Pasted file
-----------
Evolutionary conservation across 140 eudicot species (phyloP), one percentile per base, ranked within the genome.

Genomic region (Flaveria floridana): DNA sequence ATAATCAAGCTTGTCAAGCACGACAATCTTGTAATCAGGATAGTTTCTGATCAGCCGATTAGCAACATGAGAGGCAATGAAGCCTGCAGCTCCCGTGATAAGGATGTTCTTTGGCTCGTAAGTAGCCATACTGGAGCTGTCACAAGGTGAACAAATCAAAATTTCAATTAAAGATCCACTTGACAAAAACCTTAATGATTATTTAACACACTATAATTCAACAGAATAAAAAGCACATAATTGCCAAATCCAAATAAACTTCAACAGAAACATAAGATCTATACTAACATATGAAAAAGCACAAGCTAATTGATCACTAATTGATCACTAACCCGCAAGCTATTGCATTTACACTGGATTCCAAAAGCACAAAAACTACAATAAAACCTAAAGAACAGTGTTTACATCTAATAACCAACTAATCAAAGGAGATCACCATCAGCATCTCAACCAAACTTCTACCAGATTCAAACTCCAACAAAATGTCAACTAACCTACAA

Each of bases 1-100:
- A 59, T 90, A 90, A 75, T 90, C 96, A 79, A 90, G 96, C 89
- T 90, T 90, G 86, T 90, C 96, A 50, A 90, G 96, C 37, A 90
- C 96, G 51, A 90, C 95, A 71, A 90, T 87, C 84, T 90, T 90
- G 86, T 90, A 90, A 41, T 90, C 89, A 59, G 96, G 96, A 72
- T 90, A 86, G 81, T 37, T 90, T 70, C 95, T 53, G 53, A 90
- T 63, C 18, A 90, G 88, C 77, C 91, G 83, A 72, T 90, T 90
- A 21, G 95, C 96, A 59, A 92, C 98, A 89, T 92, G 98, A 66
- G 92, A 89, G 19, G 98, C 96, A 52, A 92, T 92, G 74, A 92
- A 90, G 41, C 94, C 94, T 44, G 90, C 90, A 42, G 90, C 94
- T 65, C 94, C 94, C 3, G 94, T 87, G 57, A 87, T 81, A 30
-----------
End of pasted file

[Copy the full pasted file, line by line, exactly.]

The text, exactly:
Evolutionary conservation across 140 eudicot species (phyloP), one percentile per base, ranked within the genome.

Genomic region (Flaveria floridana): DNA sequence ATAATCAAGCTTGTCAAGCACGACAATCTTGTAATCAGGATAGTTTCTGATCAGCCGATTAGCAACATGAGAGGCAATGAAGCCTGCAGCTCCCGTGATAAGGATGTTCTTTGGCTCGTAAGTAGCCATACTGGAGCTGTCACAAGGTGAACAAATCAAAATTTCAATTAAAGATCCACTTGACAAAAACCTTAATGATTATTTAACACACTATAATTCAACAGAATAAAAAGCACATAATTGCCAAATCCAAATAAACTTCAACAGAAACATAAGATCTATACTAACATATGAAAAAGCACAAGCTAATTGATCACTAATTGATCACTAACCCGCAAGCTATTGCATTTACACTGGATTCCAAAAGCACAAAAACTACAATAAAACCTAAAGAACAGTGTTTACATCTAATAACCAACTAATCAAAGGAGATCACCATCAGCATCTCAACCAAACTTCTACCAGATTCAAACTCCAACAAAATGTCAACTAACCTACAA

Each of bases 1-100:
- A 59, T 90, A 90, A 75, T 90, C 96, A 79, A 90, G 96, C 89
- T 90, T 90, G 86, T 90, C 96, A 50, A 90, G 96, C 37, A 90
- C 96, G 51, A 90, C 95, A 71, A 90, T 87, C 84, T 90, T 90
- G 86, T 90, A 90, A 41, T 90, C 89, A 59, G 96, G 96, A 72
- T 90, A 86, G 81, T 37, T 90, T 70, C 95, T 53, G 53, A 90
- T 63, C 18, A 90, G 88, C 77, C 91, G 83, A 72, T 90, T 90
- A 21, G 95, C 96, A 59, A 92, C 98, A 89, T 92, G 98, A 66
- G 92, A 89, G 19, G 98, C 96, A 52, A 92, T 92, G 74, A 92
- A 90, G 41, C 94, C 94, T 44, G 90, C 90, A 42, G 90, C 94
- T 65, C 94, C 94, C 3, G 94, T 87, G 57, A 87, T 81, A 30